Will Israeli FinTech Continue to Thrive in the Post-Coronavirus Era?

Almost six months have passed since COVID-19 was recognized as a global pandemic, and Israeli FinTech continues to raise money at a fast pace, similar to the levels recorded last year: $604 million in the first six months of 2019, and $594 million in the first six months of 2020. The trend of mega rounds (financing rounds of $100 million or more) also continues, with BioCatch raising $145 million, and Pagaya Investments raising $102 million since the beginning of 2020.

Moreover, Israeli FinTech led America’s most successful IPO so far this year, when InsurTech company Lemonade went public in June 2020 for an outstanding valuation of $1.6 billion, which quickly jumped by 140% when its stock surged on the New York Stock Exchange on the first day it traded.

Nevertheless, it is clear that risks and opportunities will not be distributed evenly across FinTech’s subsectors. While some startups reported that investors are delaying investments (mainly early-stage startups) or that they are struggling to secure new customers, others have indicated a brighter picture.

Anti-fraud, risk, and compliance: possible growth

In times of crisis, fraud tends to intensify, and compliance becomes more challenging; the situation is leveraged by hackers to increase attacks. Since mid-February, new coronavirus-related malicious domains have been rapidly emerging, according to Check Point.

As Israel is globally known for its cyber protection capabilities, many Israeli startups in this subsector will likely experience growing sales and attract new investors. In the first half of 2020, this subsector has secured $151 million in equity funding, almost doubling compared to the equivalent period last year; the increase is mainly attributed to BioCatch.

In addition, 96% of the startups in this subsector are offering solutions to large enterprises or financial institutions, which are more likely to continue paying for services during times of crisis, compared with small- to medium-sized enterprises (SMEs) and individuals.

The payments sector might be negatively affected by COVID-19

The overall impact of the COVID-19 pandemic on the Payments and Money Transfer subsector is expected to be negative due to a decrease in consumption, although eCommerce payments are less affected and some startups in this field have seen an increase in revenue in recent months. The subsector’s client risk is high, with 74% of the companies in this subsector offering solutions to SMEs and 48% to individuals.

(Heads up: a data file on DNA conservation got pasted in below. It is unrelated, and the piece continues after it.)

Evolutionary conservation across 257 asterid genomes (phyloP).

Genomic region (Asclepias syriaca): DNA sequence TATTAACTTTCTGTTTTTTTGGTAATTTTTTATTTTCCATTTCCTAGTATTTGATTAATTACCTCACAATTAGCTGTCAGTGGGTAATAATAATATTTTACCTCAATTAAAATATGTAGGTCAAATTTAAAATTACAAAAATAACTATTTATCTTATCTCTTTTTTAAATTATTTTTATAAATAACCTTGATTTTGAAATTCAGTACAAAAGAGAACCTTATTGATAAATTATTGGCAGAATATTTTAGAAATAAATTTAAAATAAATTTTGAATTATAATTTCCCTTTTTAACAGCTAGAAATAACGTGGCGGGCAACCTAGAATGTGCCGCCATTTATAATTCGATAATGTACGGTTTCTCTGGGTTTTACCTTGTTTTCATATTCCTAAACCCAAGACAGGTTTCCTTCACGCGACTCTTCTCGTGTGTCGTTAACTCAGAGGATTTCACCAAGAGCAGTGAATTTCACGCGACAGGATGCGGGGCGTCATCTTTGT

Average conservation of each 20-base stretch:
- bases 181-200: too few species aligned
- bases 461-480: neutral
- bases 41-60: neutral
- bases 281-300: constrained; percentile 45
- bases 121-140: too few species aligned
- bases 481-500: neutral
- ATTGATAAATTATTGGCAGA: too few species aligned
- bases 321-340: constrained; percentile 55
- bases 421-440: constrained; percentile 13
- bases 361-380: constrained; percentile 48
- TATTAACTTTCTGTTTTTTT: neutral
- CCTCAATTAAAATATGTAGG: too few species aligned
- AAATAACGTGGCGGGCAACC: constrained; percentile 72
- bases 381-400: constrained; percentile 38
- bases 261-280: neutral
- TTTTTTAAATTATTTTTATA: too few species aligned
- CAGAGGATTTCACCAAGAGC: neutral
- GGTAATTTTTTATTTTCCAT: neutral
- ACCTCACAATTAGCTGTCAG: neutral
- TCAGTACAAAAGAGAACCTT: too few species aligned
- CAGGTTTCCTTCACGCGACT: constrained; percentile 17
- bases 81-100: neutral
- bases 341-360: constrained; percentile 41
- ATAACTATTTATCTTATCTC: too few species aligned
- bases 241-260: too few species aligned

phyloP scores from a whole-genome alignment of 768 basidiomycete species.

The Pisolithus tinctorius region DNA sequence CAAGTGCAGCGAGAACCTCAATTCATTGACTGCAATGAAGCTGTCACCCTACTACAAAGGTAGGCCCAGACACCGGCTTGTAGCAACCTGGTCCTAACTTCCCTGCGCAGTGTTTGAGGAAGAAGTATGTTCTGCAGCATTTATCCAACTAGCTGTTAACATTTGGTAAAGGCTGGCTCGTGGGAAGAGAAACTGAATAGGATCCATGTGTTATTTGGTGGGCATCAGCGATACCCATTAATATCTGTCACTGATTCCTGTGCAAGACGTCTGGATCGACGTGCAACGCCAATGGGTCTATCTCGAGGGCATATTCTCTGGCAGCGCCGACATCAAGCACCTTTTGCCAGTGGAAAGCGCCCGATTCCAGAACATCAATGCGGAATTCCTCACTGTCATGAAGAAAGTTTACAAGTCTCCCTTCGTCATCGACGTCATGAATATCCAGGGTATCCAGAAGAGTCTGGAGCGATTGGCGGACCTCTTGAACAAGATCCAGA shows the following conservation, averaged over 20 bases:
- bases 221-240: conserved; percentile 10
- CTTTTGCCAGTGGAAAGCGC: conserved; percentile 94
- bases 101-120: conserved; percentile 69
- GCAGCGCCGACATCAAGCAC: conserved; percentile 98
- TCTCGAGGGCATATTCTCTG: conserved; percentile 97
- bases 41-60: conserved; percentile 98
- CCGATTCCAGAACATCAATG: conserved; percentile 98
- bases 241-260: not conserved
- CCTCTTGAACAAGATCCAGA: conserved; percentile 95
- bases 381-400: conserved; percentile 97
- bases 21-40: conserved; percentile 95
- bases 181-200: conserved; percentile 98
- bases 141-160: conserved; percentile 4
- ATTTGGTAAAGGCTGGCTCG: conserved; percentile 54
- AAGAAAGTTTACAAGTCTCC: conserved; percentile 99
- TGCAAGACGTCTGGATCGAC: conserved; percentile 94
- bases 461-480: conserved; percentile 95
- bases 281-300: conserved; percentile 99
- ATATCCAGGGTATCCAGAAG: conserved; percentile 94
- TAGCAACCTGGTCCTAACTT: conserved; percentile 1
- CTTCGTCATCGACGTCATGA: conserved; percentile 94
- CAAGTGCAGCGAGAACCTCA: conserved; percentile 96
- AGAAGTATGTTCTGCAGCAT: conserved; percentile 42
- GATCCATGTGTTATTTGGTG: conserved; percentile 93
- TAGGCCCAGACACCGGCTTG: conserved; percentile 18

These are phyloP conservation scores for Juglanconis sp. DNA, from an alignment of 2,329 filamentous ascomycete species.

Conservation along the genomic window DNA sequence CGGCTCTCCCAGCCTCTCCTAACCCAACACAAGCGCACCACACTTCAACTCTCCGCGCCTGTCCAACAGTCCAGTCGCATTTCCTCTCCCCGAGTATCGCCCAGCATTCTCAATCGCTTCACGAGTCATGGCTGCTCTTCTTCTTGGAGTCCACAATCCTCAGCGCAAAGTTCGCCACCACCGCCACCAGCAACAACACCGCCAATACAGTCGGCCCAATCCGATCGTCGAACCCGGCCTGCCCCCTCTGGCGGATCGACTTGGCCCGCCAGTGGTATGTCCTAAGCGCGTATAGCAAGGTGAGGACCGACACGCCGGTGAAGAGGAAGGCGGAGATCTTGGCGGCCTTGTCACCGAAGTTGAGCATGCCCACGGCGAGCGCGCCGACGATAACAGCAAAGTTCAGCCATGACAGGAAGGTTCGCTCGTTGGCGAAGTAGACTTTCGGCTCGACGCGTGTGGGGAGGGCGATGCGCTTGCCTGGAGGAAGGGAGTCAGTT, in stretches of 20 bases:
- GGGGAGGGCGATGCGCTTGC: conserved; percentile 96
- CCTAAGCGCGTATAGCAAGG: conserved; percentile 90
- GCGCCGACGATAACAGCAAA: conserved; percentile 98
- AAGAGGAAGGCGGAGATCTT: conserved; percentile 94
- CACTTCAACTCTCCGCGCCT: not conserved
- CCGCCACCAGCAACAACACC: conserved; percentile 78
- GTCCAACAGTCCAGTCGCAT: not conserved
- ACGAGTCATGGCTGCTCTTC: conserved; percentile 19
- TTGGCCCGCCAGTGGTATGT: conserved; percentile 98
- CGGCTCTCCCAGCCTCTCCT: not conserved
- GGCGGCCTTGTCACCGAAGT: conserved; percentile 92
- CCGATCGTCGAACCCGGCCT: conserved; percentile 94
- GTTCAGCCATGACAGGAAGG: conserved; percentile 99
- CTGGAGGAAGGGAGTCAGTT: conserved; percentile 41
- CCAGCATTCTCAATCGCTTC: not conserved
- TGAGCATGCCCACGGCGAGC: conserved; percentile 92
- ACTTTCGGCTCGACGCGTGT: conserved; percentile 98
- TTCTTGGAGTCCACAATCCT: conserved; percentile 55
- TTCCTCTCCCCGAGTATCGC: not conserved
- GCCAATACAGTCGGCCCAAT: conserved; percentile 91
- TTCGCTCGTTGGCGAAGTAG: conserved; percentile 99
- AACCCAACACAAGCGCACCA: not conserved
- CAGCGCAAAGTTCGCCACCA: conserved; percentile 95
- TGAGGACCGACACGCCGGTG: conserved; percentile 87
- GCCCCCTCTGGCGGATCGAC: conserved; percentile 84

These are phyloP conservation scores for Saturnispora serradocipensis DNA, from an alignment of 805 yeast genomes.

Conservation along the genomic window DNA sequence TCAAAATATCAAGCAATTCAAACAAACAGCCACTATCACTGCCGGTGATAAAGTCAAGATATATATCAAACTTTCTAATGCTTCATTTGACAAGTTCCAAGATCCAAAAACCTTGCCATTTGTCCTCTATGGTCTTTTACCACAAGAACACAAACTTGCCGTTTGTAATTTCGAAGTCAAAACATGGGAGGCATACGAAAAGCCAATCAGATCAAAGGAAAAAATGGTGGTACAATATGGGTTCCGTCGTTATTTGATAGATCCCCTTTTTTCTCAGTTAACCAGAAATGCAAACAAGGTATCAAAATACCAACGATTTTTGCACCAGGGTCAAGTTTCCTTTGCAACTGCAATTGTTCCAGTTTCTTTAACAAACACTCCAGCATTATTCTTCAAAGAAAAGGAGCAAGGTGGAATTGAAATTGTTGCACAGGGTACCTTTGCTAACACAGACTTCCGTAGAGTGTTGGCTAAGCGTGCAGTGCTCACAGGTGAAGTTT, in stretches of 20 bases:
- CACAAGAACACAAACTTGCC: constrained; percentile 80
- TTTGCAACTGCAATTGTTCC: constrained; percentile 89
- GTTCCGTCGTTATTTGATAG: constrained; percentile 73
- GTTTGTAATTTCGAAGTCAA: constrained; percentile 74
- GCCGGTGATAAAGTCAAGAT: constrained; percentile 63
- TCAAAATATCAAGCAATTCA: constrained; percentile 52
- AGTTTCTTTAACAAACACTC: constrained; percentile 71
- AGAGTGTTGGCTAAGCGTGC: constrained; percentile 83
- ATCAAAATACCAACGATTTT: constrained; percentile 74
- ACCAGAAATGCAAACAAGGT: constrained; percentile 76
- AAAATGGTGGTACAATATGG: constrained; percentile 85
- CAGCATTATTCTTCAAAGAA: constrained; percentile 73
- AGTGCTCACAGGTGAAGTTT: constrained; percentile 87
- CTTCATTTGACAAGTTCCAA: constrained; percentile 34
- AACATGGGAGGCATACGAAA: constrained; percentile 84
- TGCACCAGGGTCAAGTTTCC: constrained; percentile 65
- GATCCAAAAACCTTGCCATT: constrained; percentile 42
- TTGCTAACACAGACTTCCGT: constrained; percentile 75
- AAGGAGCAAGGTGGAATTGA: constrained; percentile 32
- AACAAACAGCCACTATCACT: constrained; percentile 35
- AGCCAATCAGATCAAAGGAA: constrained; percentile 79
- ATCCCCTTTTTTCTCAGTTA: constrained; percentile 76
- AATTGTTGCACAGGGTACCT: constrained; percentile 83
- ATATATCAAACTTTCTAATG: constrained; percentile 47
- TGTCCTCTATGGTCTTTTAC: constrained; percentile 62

On the other hand, this subsector is relatively well funded (20% of the companies have raised more than $10 million by 2020), which may help them secure additional funds from existing investors who wish to protect their investment. In the first six months of 2020, this subsector has actually secured more equity investments compared to the equivalent period last year, mainly thanks to two rounds of $60 million in January and June 2020.

Trading and investing: mixed projections  

The effect of the COVID-19 pandemic on trading and investing companies is highly dependent on their business model. With trading volumes increasing on stock exchanges, some companies operating a transaction-based revenue model have seen an increase in revenues.

Regardless of their business model, some solutions are more in demand during the COVID-19 pandemic. For example, startups that offer data analysis solutions such as TipRanks and Skyline AI can help their clients make sense of the markets in times of turmoil. According to Uri Gruenbaum, CEO of TipRanks, “companies offering data and analytics on capital markets are enjoying a 200% increase in sales due to coronavirus.” 

In the first six months of 2020, equity investment in this subsector has increased by over 200%, amounting to $132 million (compared to $41 million in H1, 2019). This is mainly attributed to the aforementioned Pagaya round.

Lending and financing: high risk in the short term

In the short term, companies in this subsector are at high risk, as their clients’ default rates are expected to increase. In addition, it is harder to grant new loans, since a borrower’s creditworthiness is difficult to predict. Startups that offer loans to SMEs (62% of the companies in this subsector) are the most exposed, as this market took the hardest hit. This has made fundraising somewhat tougher this year.

In the longer term, the demand for loans will increase as businesses try to recover from the economic impact of the COVID-19 pandemic. Lending and financing startups that survive the crisis will be in a better position to win new business given the trust established with clients during this period.

Technology adoption is accelerating

In the long term, Israeli FinTech companies that survive the current crisis will see more business opportunities, as COVID-19 has accelerated many trends toward technology adoption, such as digital payments and anti-fraud solutions. As banks are forced to adapt their legacy systems (older IT systems) and complex processes to the new normal of working remotely and maintaining social distancing, collaboration with FinTech startups is the key to the success of their digital transformation.

Meir Valman, Director of Research at Start-Up Nation Central, contributed to this article.

Click here for our interactive FinTech report.

Read more about us